South Carolina Theft Lawyer

Theft Defense Attorney in South Carolina

Theft encompasses many different crimes under South Carolina law. Minor thefts, sometimes known as “petit thefts” are less serious theft offenses, such as shoplifting and petit larceny, where there is no force or threat of force involved and the value of the stolen item is low.

The charges and potential penalties in theft cases are usually based on the type and amount of the property stolen. A theft will almost always be classified as a “petit theft” when the property stolen is valued at less than $100.00.

Petit theft offenses are also typically charged as misdemeanors in South Carolina. A misdemeanor is usually punishable by up to one year in jail or by fines or other penalties, such as criminal probation.

South Carolina and other states view theft charges seriously, and offenders may be subject to fines and court costs. As such, it is essential that you have an experienced criminal defense lawyer on your side representing you every step of the way.

A South Carolina theft lawyer can discuss the facts and circumstances of your individual case with you and may be able to assist you with formulating good legal defenses to your theft charge.

What Does the Prosecution Have to Prove in Theft Cases?

For the State to prove that a crime of theft occurred, the prosecutor must demonstrate that the person charged (i.e. the defendant) possessed the specific intent to commit the crime.

In criminal cases, the State has the burden of proof and must demonstrate specific intent beyond a reasonable doubt based on the State’ evidence of guilt.

Under the law, a shoplifting theft may be deemed complete once an item is concealed in a purse or pocket – not when the merchandise is actually removed from the store.

The most common defenses to theft charges are lack of criminal intent on the part of the defendant – or being in the wrong place at the wrong time. Other potential defenses that a South Carolina theft lawyer can use include alibi, mistake of fact, ownership of the property or merchandise in question, duress, or entrapment by police.

What Are Other Charges Related to Theft in South Carolina?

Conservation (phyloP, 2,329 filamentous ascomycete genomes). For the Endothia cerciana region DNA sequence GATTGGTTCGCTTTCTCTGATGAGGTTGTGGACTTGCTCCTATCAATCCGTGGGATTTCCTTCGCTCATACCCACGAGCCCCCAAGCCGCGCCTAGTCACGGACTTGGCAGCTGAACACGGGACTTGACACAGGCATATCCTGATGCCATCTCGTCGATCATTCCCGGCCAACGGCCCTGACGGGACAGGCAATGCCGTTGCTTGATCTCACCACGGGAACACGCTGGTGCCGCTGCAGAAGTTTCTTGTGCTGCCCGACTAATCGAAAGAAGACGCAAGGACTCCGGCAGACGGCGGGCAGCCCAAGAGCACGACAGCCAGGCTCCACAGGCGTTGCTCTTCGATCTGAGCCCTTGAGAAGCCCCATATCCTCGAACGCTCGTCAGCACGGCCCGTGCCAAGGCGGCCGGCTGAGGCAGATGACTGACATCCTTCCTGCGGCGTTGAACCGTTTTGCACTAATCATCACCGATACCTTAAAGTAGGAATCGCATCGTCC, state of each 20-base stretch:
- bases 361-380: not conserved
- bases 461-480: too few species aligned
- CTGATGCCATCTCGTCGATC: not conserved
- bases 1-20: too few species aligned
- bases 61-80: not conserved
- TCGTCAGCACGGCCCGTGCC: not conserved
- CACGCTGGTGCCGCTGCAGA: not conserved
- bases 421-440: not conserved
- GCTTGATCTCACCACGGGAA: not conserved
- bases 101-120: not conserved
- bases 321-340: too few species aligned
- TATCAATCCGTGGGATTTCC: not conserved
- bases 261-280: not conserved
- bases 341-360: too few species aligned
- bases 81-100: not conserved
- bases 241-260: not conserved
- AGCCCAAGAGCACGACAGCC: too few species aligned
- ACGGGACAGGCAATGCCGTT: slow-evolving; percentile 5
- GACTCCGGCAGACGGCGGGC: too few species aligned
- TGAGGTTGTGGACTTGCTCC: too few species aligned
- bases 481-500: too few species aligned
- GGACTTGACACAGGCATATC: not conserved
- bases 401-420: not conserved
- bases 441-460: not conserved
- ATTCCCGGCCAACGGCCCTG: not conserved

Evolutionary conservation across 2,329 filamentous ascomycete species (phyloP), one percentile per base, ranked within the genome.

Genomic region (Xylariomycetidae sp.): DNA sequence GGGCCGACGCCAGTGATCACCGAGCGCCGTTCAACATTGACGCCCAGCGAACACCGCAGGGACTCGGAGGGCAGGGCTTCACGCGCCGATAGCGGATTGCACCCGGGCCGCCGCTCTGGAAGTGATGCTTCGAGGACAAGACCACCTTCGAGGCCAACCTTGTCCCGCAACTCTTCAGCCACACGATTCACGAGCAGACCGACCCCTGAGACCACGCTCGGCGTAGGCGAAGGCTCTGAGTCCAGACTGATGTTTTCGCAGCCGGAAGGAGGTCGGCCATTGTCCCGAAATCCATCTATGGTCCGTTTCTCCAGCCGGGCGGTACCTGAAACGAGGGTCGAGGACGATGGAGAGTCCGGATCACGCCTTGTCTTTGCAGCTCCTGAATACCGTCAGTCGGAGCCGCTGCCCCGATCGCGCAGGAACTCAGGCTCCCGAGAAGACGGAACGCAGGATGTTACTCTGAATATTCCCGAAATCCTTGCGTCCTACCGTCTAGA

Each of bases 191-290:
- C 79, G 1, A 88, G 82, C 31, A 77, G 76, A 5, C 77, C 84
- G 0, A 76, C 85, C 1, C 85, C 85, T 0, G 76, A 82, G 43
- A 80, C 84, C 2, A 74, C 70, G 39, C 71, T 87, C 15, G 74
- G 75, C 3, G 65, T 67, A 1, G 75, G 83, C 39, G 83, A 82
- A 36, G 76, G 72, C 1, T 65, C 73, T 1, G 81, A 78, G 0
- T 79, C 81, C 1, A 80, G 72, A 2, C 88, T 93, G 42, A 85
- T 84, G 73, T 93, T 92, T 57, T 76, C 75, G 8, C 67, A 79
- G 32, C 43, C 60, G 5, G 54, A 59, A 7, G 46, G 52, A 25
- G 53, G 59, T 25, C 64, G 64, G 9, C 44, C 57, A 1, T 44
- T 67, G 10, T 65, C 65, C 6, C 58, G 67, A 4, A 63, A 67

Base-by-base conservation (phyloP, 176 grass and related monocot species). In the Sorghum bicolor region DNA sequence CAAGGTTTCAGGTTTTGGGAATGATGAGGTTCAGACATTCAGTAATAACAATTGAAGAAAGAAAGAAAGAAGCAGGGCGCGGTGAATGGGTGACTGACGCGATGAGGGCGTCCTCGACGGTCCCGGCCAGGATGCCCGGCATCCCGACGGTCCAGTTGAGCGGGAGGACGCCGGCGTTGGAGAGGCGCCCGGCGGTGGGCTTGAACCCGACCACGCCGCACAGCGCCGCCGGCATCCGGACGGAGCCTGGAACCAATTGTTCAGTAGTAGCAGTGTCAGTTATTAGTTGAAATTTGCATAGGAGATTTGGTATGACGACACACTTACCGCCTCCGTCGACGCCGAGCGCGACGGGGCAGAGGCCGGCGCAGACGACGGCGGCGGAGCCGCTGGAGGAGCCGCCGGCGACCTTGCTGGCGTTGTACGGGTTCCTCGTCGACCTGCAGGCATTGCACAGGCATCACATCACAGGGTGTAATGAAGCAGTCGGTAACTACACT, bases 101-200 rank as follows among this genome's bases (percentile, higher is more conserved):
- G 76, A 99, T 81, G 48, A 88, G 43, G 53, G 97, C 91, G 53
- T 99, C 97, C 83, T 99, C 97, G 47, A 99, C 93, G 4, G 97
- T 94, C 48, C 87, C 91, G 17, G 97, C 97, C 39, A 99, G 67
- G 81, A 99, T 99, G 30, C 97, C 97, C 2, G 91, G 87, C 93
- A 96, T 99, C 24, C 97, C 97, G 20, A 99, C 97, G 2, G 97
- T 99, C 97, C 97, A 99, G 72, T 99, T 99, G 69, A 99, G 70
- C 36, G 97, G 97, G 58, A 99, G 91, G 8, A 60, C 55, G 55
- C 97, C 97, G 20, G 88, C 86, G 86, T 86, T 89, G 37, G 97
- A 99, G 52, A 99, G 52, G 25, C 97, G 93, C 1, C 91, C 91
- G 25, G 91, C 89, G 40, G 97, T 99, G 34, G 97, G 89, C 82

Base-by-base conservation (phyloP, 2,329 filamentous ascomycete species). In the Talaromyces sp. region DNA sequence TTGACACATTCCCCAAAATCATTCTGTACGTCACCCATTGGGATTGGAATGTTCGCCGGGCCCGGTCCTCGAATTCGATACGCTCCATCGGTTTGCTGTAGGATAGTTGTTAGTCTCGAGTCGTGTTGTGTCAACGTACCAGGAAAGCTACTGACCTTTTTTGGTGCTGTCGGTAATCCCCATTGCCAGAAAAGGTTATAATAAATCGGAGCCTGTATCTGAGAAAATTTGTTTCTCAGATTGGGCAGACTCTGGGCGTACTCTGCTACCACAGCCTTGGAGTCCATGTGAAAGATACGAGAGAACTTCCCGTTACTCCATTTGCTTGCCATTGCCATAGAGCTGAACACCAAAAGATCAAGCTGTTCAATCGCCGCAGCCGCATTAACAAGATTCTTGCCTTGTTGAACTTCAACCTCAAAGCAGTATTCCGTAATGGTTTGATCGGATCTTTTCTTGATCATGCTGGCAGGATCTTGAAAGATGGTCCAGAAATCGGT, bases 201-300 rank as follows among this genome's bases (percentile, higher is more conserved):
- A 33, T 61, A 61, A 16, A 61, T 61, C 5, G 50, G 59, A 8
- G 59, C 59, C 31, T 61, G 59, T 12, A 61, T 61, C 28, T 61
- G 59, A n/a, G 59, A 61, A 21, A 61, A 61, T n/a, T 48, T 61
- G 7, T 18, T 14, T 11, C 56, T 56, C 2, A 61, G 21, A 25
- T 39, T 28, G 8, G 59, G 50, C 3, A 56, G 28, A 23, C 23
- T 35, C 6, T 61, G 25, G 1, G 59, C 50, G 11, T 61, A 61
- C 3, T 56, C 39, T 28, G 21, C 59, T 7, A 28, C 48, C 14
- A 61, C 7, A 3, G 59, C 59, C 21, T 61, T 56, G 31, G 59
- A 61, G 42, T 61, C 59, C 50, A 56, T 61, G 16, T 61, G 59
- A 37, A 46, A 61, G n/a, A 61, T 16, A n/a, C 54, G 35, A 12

While most theft cases involve taking property from the possession of another with the intent to deprive the owner of its use, there are several offenses that do not involve actually taking the items in question. One clear example is receiving stolen goods under the South Carolina Code of Laws §16-13-180. This makes it illegal for any person to receive goods that they know or should have a reason to know are stolen. A violation of this law is a misdemeanor if the value of the items is $2,000 or less.

Other examples of theft-related offenses can include burglary, breaking into cars, embezzlement, or obtaining property under false pretenses. No matter the exact nature of the charges, a South Carolina theft attorney may be able to help.

Possible Penalties Upon Conviction

Legal representation from an experienced South Carolina theft lawyer is necessary – even in minor theft cases – because the potential penalties upon conviction can be harsh. Possible penalties upon conviction may include some or all the following:

  • Fines and costs
  • Jail / Prison
  • Probation
  • Driver’s license suspensions
  • Community service
  • Personal humiliation
  • Loss of job or professional license

It is important to keep in mind that a conviction always results in a criminal record. Criminal records are readily available to the general public, and currently, educational institutions and employers invariably perform background checks on prospective students and employees.

A theft conviction (or in some cases, even an arrest) may make it significantly more difficult – or impossible – to do the following:

  • Gain admission to an educational institution
  • Find and keep a good job
  • Find a decent place to live in a respectable neighborhood

Working to Contest the Evidence in the Case

It is rare for a police officer to witness a theft in person. Instead, they may rely on unsure witnesses or grainy surveillance footage to build a case against a defendant. Because of the second-hand nature of much of this evidence, a South Carolina theft attorney could help to raise questions of reliability at trial.

Every person has a right against illegal searches, seizures, and unreasonable invasions of privacy, and police officers may violate that right when searching for evidence and making an arrest. Without a warrant, police cannot enter a private building. Additionally, police officers must have reasonable suspicion of criminal activity or probable cause of a traffic violation to stop a car. An attorney could fight to exclude evidence based on an illegal search or seizure.

Talk to a South Carolina Theft Attorney Today

No theft case should be taken lightly. A knowledgeable South Carolina theft lawyer can analyze all the facts and circumstances of your theft case and can help you to assemble all of the necessary evidence and legal defenses to increase your chances of success at trial.

South Carolina Theft Lawyer